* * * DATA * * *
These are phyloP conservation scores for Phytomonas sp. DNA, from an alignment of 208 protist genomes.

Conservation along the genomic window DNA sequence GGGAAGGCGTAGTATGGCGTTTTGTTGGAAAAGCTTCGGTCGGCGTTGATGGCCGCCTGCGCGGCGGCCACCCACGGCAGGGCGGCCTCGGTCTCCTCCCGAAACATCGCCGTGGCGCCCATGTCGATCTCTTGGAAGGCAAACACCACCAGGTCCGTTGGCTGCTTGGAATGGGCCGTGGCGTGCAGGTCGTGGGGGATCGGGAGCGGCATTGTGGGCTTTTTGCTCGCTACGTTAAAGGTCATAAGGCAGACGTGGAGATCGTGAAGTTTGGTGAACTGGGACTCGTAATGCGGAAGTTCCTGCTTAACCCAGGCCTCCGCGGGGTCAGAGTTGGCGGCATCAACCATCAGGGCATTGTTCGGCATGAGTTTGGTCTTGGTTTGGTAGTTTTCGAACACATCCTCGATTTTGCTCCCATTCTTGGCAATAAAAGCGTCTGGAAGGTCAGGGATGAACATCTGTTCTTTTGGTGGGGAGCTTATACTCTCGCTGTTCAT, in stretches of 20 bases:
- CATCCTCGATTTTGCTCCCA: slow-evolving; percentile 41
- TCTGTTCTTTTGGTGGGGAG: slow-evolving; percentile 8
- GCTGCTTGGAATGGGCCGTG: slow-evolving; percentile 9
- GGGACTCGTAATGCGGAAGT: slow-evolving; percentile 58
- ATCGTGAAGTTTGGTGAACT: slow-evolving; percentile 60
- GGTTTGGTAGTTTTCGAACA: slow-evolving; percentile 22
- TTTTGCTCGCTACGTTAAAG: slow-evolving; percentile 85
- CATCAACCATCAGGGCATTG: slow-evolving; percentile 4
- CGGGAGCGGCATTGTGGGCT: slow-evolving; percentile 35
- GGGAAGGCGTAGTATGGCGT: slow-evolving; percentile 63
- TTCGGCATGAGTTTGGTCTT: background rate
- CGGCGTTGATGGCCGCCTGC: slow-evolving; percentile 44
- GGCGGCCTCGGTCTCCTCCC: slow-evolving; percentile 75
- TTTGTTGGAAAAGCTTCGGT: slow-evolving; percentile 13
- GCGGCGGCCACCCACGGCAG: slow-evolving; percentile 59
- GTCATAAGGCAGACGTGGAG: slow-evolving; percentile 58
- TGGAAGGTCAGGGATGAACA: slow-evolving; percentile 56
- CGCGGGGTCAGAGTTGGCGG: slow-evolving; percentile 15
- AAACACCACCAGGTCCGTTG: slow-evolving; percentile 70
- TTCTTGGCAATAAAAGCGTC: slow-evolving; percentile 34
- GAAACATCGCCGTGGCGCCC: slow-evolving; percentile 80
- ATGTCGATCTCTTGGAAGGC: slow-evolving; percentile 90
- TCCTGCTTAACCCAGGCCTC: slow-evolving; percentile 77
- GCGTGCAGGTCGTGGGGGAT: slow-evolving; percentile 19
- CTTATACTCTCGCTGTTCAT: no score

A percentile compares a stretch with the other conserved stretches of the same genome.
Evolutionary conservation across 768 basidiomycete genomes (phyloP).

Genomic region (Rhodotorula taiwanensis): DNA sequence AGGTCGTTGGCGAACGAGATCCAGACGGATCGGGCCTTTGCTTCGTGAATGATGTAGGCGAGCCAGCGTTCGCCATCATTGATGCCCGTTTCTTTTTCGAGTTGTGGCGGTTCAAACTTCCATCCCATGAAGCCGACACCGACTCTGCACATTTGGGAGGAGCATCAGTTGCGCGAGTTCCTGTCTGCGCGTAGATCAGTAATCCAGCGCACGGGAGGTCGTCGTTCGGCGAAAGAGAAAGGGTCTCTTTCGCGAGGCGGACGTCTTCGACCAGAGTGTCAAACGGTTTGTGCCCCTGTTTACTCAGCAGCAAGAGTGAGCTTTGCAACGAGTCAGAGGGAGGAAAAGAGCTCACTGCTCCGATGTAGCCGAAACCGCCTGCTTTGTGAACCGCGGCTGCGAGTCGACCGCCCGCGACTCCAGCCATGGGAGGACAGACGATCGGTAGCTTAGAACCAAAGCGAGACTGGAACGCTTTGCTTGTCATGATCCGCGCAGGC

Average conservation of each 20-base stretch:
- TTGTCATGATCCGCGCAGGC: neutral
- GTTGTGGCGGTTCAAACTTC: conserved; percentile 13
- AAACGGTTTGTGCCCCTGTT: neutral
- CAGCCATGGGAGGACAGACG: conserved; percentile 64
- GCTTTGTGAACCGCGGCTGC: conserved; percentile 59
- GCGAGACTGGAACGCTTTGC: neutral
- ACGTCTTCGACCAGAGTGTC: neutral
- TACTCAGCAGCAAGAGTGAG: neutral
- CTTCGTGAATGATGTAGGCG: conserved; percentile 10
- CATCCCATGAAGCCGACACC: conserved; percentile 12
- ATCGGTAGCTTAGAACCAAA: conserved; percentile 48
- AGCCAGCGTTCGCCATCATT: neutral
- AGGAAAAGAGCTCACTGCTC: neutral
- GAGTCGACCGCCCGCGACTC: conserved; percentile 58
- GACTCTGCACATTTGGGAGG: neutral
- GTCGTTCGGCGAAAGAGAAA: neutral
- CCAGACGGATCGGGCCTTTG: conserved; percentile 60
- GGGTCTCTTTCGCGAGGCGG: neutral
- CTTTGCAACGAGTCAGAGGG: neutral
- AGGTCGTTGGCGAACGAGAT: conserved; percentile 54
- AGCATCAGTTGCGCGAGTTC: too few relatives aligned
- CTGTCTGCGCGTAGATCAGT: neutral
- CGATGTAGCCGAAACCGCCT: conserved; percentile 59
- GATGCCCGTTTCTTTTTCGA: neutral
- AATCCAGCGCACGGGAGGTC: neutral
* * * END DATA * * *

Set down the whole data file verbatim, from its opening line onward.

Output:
These are phyloP conservation scores for Phytomonas sp. DNA, from an alignment of 208 protist genomes.

Conservation along the genomic window DNA sequence GGGAAGGCGTAGTATGGCGTTTTGTTGGAAAAGCTTCGGTCGGCGTTGATGGCCGCCTGCGCGGCGGCCACCCACGGCAGGGCGGCCTCGGTCTCCTCCCGAAACATCGCCGTGGCGCCCATGTCGATCTCTTGGAAGGCAAACACCACCAGGTCCGTTGGCTGCTTGGAATGGGCCGTGGCGTGCAGGTCGTGGGGGATCGGGAGCGGCATTGTGGGCTTTTTGCTCGCTACGTTAAAGGTCATAAGGCAGACGTGGAGATCGTGAAGTTTGGTGAACTGGGACTCGTAATGCGGAAGTTCCTGCTTAACCCAGGCCTCCGCGGGGTCAGAGTTGGCGGCATCAACCATCAGGGCATTGTTCGGCATGAGTTTGGTCTTGGTTTGGTAGTTTTCGAACACATCCTCGATTTTGCTCCCATTCTTGGCAATAAAAGCGTCTGGAAGGTCAGGGATGAACATCTGTTCTTTTGGTGGGGAGCTTATACTCTCGCTGTTCAT, in stretches of 20 bases:
- CATCCTCGATTTTGCTCCCA: slow-evolving; percentile 41
- TCTGTTCTTTTGGTGGGGAG: slow-evolving; percentile 8
- GCTGCTTGGAATGGGCCGTG: slow-evolving; percentile 9
- GGGACTCGTAATGCGGAAGT: slow-evolving; percentile 58
- ATCGTGAAGTTTGGTGAACT: slow-evolving; percentile 60
- GGTTTGGTAGTTTTCGAACA: slow-evolving; percentile 22
- TTTTGCTCGCTACGTTAAAG: slow-evolving; percentile 85
- CATCAACCATCAGGGCATTG: slow-evolving; percentile 4
- CGGGAGCGGCATTGTGGGCT: slow-evolving; percentile 35
- GGGAAGGCGTAGTATGGCGT: slow-evolving; percentile 63
- TTCGGCATGAGTTTGGTCTT: background rate
- CGGCGTTGATGGCCGCCTGC: slow-evolving; percentile 44
- GGCGGCCTCGGTCTCCTCCC: slow-evolving; percentile 75
- TTTGTTGGAAAAGCTTCGGT: slow-evolving; percentile 13
- GCGGCGGCCACCCACGGCAG: slow-evolving; percentile 59
- GTCATAAGGCAGACGTGGAG: slow-evolving; percentile 58
- TGGAAGGTCAGGGATGAACA: slow-evolving; percentile 56
- CGCGGGGTCAGAGTTGGCGG: slow-evolving; percentile 15
- AAACACCACCAGGTCCGTTG: slow-evolving; percentile 70
- TTCTTGGCAATAAAAGCGTC: slow-evolving; percentile 34
- GAAACATCGCCGTGGCGCCC: slow-evolving; percentile 80
- ATGTCGATCTCTTGGAAGGC: slow-evolving; percentile 90
- TCCTGCTTAACCCAGGCCTC: slow-evolving; percentile 77
- GCGTGCAGGTCGTGGGGGAT: slow-evolving; percentile 19
- CTTATACTCTCGCTGTTCAT: no score

A percentile compares a stretch with the other conserved stretches of the same genome.
Evolutionary conservation across 768 basidiomycete genomes (phyloP).

Genomic region (Rhodotorula taiwanensis): DNA sequence AGGTCGTTGGCGAACGAGATCCAGACGGATCGGGCCTTTGCTTCGTGAATGATGTAGGCGAGCCAGCGTTCGCCATCATTGATGCCCGTTTCTTTTTCGAGTTGTGGCGGTTCAAACTTCCATCCCATGAAGCCGACACCGACTCTGCACATTTGGGAGGAGCATCAGTTGCGCGAGTTCCTGTCTGCGCGTAGATCAGTAATCCAGCGCACGGGAGGTCGTCGTTCGGCGAAAGAGAAAGGGTCTCTTTCGCGAGGCGGACGTCTTCGACCAGAGTGTCAAACGGTTTGTGCCCCTGTTTACTCAGCAGCAAGAGTGAGCTTTGCAACGAGTCAGAGGGAGGAAAAGAGCTCACTGCTCCGATGTAGCCGAAACCGCCTGCTTTGTGAACCGCGGCTGCGAGTCGACCGCCCGCGACTCCAGCCATGGGAGGACAGACGATCGGTAGCTTAGAACCAAAGCGAGACTGGAACGCTTTGCTTGTCATGATCCGCGCAGGC

Average conservation of each 20-base stretch:
- TTGTCATGATCCGCGCAGGC: neutral
- GTTGTGGCGGTTCAAACTTC: conserved; percentile 13
- AAACGGTTTGTGCCCCTGTT: neutral
- CAGCCATGGGAGGACAGACG: conserved; percentile 64
- GCTTTGTGAACCGCGGCTGC: conserved; percentile 59
- GCGAGACTGGAACGCTTTGC: neutral
- ACGTCTTCGACCAGAGTGTC: neutral
- TACTCAGCAGCAAGAGTGAG: neutral
- CTTCGTGAATGATGTAGGCG: conserved; percentile 10
- CATCCCATGAAGCCGACACC: conserved; percentile 12
- ATCGGTAGCTTAGAACCAAA: conserved; percentile 48
- AGCCAGCGTTCGCCATCATT: neutral
- AGGAAAAGAGCTCACTGCTC: neutral
- GAGTCGACCGCCCGCGACTC: conserved; percentile 58
- GACTCTGCACATTTGGGAGG: neutral
- GTCGTTCGGCGAAAGAGAAA: neutral
- CCAGACGGATCGGGCCTTTG: conserved; percentile 60
- GGGTCTCTTTCGCGAGGCGG: neutral
- CTTTGCAACGAGTCAGAGGG: neutral
- AGGTCGTTGGCGAACGAGAT: conserved; percentile 54
- AGCATCAGTTGCGCGAGTTC: too few relatives aligned
- CTGTCTGCGCGTAGATCAGT: neutral
- CGATGTAGCCGAAACCGCCT: conserved; percentile 59
- GATGCCCGTTTCTTTTTCGA: neutral
- AATCCAGCGCACGGGAGGTC: neutral